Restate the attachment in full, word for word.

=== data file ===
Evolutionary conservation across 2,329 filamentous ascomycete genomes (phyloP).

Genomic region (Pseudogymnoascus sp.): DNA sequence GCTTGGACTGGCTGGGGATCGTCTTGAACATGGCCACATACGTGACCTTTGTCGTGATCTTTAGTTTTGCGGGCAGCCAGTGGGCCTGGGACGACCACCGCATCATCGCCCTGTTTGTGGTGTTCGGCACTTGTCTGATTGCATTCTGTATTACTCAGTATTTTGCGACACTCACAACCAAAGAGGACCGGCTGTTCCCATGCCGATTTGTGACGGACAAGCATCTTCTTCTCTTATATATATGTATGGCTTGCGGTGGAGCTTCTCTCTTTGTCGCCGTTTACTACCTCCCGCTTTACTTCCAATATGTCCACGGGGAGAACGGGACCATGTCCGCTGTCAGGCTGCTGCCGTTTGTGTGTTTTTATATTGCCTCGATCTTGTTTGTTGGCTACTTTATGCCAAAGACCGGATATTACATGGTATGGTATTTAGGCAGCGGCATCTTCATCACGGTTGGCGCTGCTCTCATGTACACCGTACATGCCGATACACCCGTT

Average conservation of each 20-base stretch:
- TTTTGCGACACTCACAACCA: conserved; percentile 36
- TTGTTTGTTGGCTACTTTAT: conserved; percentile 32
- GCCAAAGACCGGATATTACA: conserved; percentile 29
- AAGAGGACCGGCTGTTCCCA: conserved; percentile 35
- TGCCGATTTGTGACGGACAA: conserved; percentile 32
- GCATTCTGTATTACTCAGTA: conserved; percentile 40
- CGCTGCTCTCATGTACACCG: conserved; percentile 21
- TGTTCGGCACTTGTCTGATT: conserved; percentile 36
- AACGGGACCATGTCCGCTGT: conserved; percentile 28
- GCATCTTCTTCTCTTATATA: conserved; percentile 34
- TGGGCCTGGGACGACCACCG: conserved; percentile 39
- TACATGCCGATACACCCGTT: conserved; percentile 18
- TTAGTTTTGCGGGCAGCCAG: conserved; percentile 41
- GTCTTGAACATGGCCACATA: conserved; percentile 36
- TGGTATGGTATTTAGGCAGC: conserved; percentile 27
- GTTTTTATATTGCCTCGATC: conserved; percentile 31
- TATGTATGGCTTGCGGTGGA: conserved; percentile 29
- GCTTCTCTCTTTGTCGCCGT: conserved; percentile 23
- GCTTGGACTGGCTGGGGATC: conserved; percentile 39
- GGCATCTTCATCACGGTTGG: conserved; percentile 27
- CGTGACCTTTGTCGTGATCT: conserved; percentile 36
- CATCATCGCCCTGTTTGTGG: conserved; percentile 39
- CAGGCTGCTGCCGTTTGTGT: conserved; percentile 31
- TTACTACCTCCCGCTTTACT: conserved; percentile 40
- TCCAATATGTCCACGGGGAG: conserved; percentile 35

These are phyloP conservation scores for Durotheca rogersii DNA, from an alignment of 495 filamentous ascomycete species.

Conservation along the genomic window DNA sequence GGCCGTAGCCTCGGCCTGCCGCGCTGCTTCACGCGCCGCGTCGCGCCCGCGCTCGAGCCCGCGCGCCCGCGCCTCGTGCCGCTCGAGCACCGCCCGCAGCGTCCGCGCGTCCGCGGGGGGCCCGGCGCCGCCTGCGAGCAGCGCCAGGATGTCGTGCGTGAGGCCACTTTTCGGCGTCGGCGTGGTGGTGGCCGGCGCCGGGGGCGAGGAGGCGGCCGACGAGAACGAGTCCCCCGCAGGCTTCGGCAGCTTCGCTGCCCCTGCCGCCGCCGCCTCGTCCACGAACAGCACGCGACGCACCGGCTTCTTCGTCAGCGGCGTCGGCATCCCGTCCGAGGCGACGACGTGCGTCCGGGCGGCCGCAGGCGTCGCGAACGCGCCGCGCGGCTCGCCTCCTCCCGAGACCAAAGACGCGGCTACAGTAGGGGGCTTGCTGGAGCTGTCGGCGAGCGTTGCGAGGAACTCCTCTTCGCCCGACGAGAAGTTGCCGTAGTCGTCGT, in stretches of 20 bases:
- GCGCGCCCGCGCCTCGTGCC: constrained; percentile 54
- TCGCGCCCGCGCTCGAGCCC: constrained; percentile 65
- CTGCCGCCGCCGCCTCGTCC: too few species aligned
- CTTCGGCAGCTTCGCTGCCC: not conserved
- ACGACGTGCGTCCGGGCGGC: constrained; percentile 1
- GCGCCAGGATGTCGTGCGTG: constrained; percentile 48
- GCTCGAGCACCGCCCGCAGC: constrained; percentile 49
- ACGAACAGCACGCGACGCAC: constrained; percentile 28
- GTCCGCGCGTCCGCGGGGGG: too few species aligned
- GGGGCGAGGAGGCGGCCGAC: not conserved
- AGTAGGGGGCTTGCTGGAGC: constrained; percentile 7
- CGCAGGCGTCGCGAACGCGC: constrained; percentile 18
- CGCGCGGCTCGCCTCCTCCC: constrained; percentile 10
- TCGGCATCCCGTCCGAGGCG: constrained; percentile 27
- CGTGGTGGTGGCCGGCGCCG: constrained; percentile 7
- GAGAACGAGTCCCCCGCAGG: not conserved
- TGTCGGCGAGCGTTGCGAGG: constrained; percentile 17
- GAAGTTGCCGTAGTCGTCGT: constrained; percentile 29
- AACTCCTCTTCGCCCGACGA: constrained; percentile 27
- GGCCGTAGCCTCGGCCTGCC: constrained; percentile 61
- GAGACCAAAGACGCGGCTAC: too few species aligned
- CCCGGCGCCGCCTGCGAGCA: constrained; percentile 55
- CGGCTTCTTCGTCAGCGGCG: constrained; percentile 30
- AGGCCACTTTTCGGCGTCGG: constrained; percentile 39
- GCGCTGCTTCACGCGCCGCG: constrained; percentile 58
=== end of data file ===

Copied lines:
Evolutionary conservation across 2,329 filamentous ascomycete genomes (phyloP).

Genomic region (Pseudogymnoascus sp.): DNA sequence GCTTGGACTGGCTGGGGATCGTCTTGAACATGGCCACATACGTGACCTTTGTCGTGATCTTTAGTTTTGCGGGCAGCCAGTGGGCCTGGGACGACCACCGCATCATCGCCCTGTTTGTGGTGTTCGGCACTTGTCTGATTGCATTCTGTATTACTCAGTATTTTGCGACACTCACAACCAAAGAGGACCGGCTGTTCCCATGCCGATTTGTGACGGACAAGCATCTTCTTCTCTTATATATATGTATGGCTTGCGGTGGAGCTTCTCTCTTTGTCGCCGTTTACTACCTCCCGCTTTACTTCCAATATGTCCACGGGGAGAACGGGACCATGTCCGCTGTCAGGCTGCTGCCGTTTGTGTGTTTTTATATTGCCTCGATCTTGTTTGTTGGCTACTTTATGCCAAAGACCGGATATTACATGGTATGGTATTTAGGCAGCGGCATCTTCATCACGGTTGGCGCTGCTCTCATGTACACCGTACATGCCGATACACCCGTT

Average conservation of each 20-base stretch:
- TTTTGCGACACTCACAACCA: conserved; percentile 36
- TTGTTTGTTGGCTACTTTAT: conserved; percentile 32
- GCCAAAGACCGGATATTACA: conserved; percentile 29
- AAGAGGACCGGCTGTTCCCA: conserved; percentile 35
- TGCCGATTTGTGACGGACAA: conserved; percentile 32
- GCATTCTGTATTACTCAGTA: conserved; percentile 40
- CGCTGCTCTCATGTACACCG: conserved; percentile 21
- TGTTCGGCACTTGTCTGATT: conserved; percentile 36
- AACGGGACCATGTCCGCTGT: conserved; percentile 28
- GCATCTTCTTCTCTTATATA: conserved; percentile 34
- TGGGCCTGGGACGACCACCG: conserved; percentile 39
- TACATGCCGATACACCCGTT: conserved; percentile 18
- TTAGTTTTGCGGGCAGCCAG: conserved; percentile 41
- GTCTTGAACATGGCCACATA: conserved; percentile 36
- TGGTATGGTATTTAGGCAGC: conserved; percentile 27
- GTTTTTATATTGCCTCGATC: conserved; percentile 31
- TATGTATGGCTTGCGGTGGA: conserved; percentile 29
- GCTTCTCTCTTTGTCGCCGT: conserved; percentile 23
- GCTTGGACTGGCTGGGGATC: conserved; percentile 39
- GGCATCTTCATCACGGTTGG: conserved; percentile 27
- CGTGACCTTTGTCGTGATCT: conserved; percentile 36
- CATCATCGCCCTGTTTGTGG: conserved; percentile 39
- CAGGCTGCTGCCGTTTGTGT: conserved; percentile 31
- TTACTACCTCCCGCTTTACT: conserved; percentile 40
- TCCAATATGTCCACGGGGAG: conserved; percentile 35

These are phyloP conservation scores for Durotheca rogersii DNA, from an alignment of 495 filamentous ascomycete species.

Conservation along the genomic window DNA sequence GGCCGTAGCCTCGGCCTGCCGCGCTGCTTCACGCGCCGCGTCGCGCCCGCGCTCGAGCCCGCGCGCCCGCGCCTCGTGCCGCTCGAGCACCGCCCGCAGCGTCCGCGCGTCCGCGGGGGGCCCGGCGCCGCCTGCGAGCAGCGCCAGGATGTCGTGCGTGAGGCCACTTTTCGGCGTCGGCGTGGTGGTGGCCGGCGCCGGGGGCGAGGAGGCGGCCGACGAGAACGAGTCCCCCGCAGGCTTCGGCAGCTTCGCTGCCCCTGCCGCCGCCGCCTCGTCCACGAACAGCACGCGACGCACCGGCTTCTTCGTCAGCGGCGTCGGCATCCCGTCCGAGGCGACGACGTGCGTCCGGGCGGCCGCAGGCGTCGCGAACGCGCCGCGCGGCTCGCCTCCTCCCGAGACCAAAGACGCGGCTACAGTAGGGGGCTTGCTGGAGCTGTCGGCGAGCGTTGCGAGGAACTCCTCTTCGCCCGACGAGAAGTTGCCGTAGTCGTCGT, in stretches of 20 bases:
- GCGCGCCCGCGCCTCGTGCC: constrained; percentile 54
- TCGCGCCCGCGCTCGAGCCC: constrained; percentile 65
- CTGCCGCCGCCGCCTCGTCC: too few species aligned
- CTTCGGCAGCTTCGCTGCCC: not conserved
- ACGACGTGCGTCCGGGCGGC: constrained; percentile 1
- GCGCCAGGATGTCGTGCGTG: constrained; percentile 48
- GCTCGAGCACCGCCCGCAGC: constrained; percentile 49
- ACGAACAGCACGCGACGCAC: constrained; percentile 28
- GTCCGCGCGTCCGCGGGGGG: too few species aligned
- GGGGCGAGGAGGCGGCCGAC: not conserved
- AGTAGGGGGCTTGCTGGAGC: constrained; percentile 7
- CGCAGGCGTCGCGAACGCGC: constrained; percentile 18
- CGCGCGGCTCGCCTCCTCCC: constrained; percentile 10
- TCGGCATCCCGTCCGAGGCG: constrained; percentile 27
- CGTGGTGGTGGCCGGCGCCG: constrained; percentile 7
- GAGAACGAGTCCCCCGCAGG: not conserved
- TGTCGGCGAGCGTTGCGAGG: constrained; percentile 17
- GAAGTTGCCGTAGTCGTCGT: constrained; percentile 29
- AACTCCTCTTCGCCCGACGA: constrained; percentile 27
- GGCCGTAGCCTCGGCCTGCC: constrained; percentile 61
- GAGACCAAAGACGCGGCTAC: too few species aligned
- CCCGGCGCCGCCTGCGAGCA: constrained; percentile 55
- CGGCTTCTTCGTCAGCGGCG: constrained; percentile 30
- AGGCCACTTTTCGGCGTCGG: constrained; percentile 39
- GCGCTGCTTCACGCGCCGCG: constrained; percentile 58